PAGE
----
The Darkening of White Stone Walls

פורסם: October 1st, 2008 | עודכן: 17/01/15

The house is built and the walls begin to “age”

In Jerusalem, houses have been built with limestone for thousands of years. When laid as part of the wall, the stones, cut from rock, were white (or pink – depending on the source rock). As the years passed, the stones became populated by organisms adapted to living in these harsh conditions, and the typical gray-black color of the walls became stable ([usefulplantsf1 Fig. 6.1.3]). There are monuments in hard limestone in Jerusalem, such as the grave of “Pharaoh’s Daughter,” the grave of the offspring of Hizier, the Sanhedrin graves and the quarry for the Western Wall stones. These rocks do not absorb a large quantity of water and the rate of microorganism development on them is slow. Much time has passed since they were quarried and today they have “mature” colors that will be discussed later.

Fig. 6.2.1: A wall near Bet HaKerem, Jerusalem, built from stones made from soft rock and populated with dark microorganisms.

Fig. 6.2.2: The white rock is exposed below the microorganism crust.

We shall start by dealing with the process of the establishment of organisms on soft rock. The various stages of development may be seen more clearly in walls made of this rock. The first biological significance of the soft rock as a habitat is that it holds water available to the lithobionts for a longer time after wetting, as compared to hard rock. Therefore, the rate of biological inhabitation on soft rock is faster than that on hard rock. Let us take a wall constructed some 40-50 years ago from soft rock along the street descending from the flour-mill towards Bet HaKerem. The light colored wall stones (Fig. 6.2.1) have large black spots on them. When these dark epilithic organisms are scratched, white rock is revealed below (Figs. 6.2.2, 6.2.3). Following a rain shower, the black lithobionts become dark green-black. In many cases that I studied, the crust contained green organisms. I did not determine these organisms; they could be cyanobacteria, algae, or lichens.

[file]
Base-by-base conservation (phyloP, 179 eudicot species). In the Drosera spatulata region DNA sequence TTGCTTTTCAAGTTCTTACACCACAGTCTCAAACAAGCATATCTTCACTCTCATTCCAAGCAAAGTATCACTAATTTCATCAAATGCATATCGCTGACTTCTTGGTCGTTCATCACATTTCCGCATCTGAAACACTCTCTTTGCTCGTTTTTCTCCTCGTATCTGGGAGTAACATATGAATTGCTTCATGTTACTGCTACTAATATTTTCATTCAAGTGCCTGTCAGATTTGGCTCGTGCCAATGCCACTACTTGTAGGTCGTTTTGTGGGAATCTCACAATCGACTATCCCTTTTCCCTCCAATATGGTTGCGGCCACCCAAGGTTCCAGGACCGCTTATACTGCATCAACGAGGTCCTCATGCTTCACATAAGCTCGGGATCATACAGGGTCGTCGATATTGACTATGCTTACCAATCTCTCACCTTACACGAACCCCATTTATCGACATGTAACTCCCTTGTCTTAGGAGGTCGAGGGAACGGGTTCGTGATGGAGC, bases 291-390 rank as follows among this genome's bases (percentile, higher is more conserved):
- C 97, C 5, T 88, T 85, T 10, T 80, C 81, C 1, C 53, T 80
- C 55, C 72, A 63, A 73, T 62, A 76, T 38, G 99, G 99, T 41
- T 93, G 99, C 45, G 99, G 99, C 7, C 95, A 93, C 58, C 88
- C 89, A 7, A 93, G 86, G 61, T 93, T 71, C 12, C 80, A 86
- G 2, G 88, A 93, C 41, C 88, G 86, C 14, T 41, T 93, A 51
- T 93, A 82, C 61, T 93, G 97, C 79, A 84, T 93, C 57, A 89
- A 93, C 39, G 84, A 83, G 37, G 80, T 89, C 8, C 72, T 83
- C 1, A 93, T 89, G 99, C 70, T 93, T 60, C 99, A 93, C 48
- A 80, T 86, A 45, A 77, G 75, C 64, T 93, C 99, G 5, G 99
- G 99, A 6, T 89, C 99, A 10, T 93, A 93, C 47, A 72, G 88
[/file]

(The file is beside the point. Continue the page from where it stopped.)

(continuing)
Several stones on this wall and younger walls display the beginning of lithobiont establishment. Round circles of varying size are seen on the stone of Fig. 6.2.4. They explain the history of this location: the organism prevailing there started to develop in the center of each circle, grew and expanded at an equal rate in all directions. Upon closer viewing (Fig. 6.2.5), at least 4 types of organisms may be seen there. Later, the circle built by each individual increases up to the point of contact with the body (known as “thallus” – thalli) of the neighbouring lichen. Their lateral growth ceases at their meeting point. As the years pass, endolithic lichens establish themselves on many stones in the wall (Fig. 6.2.6). They are recognized by their gray color and the many small holes formed by their fruiting bodies.

Fig. 6.2.3: Endolithic lichen following the removal of the upper rock layer on the left side. The intact thallus is gray and has black dots.

Fig. 6.2.4: Dark microorganisms start to develop and look like round patches that increase in diameter as they grow.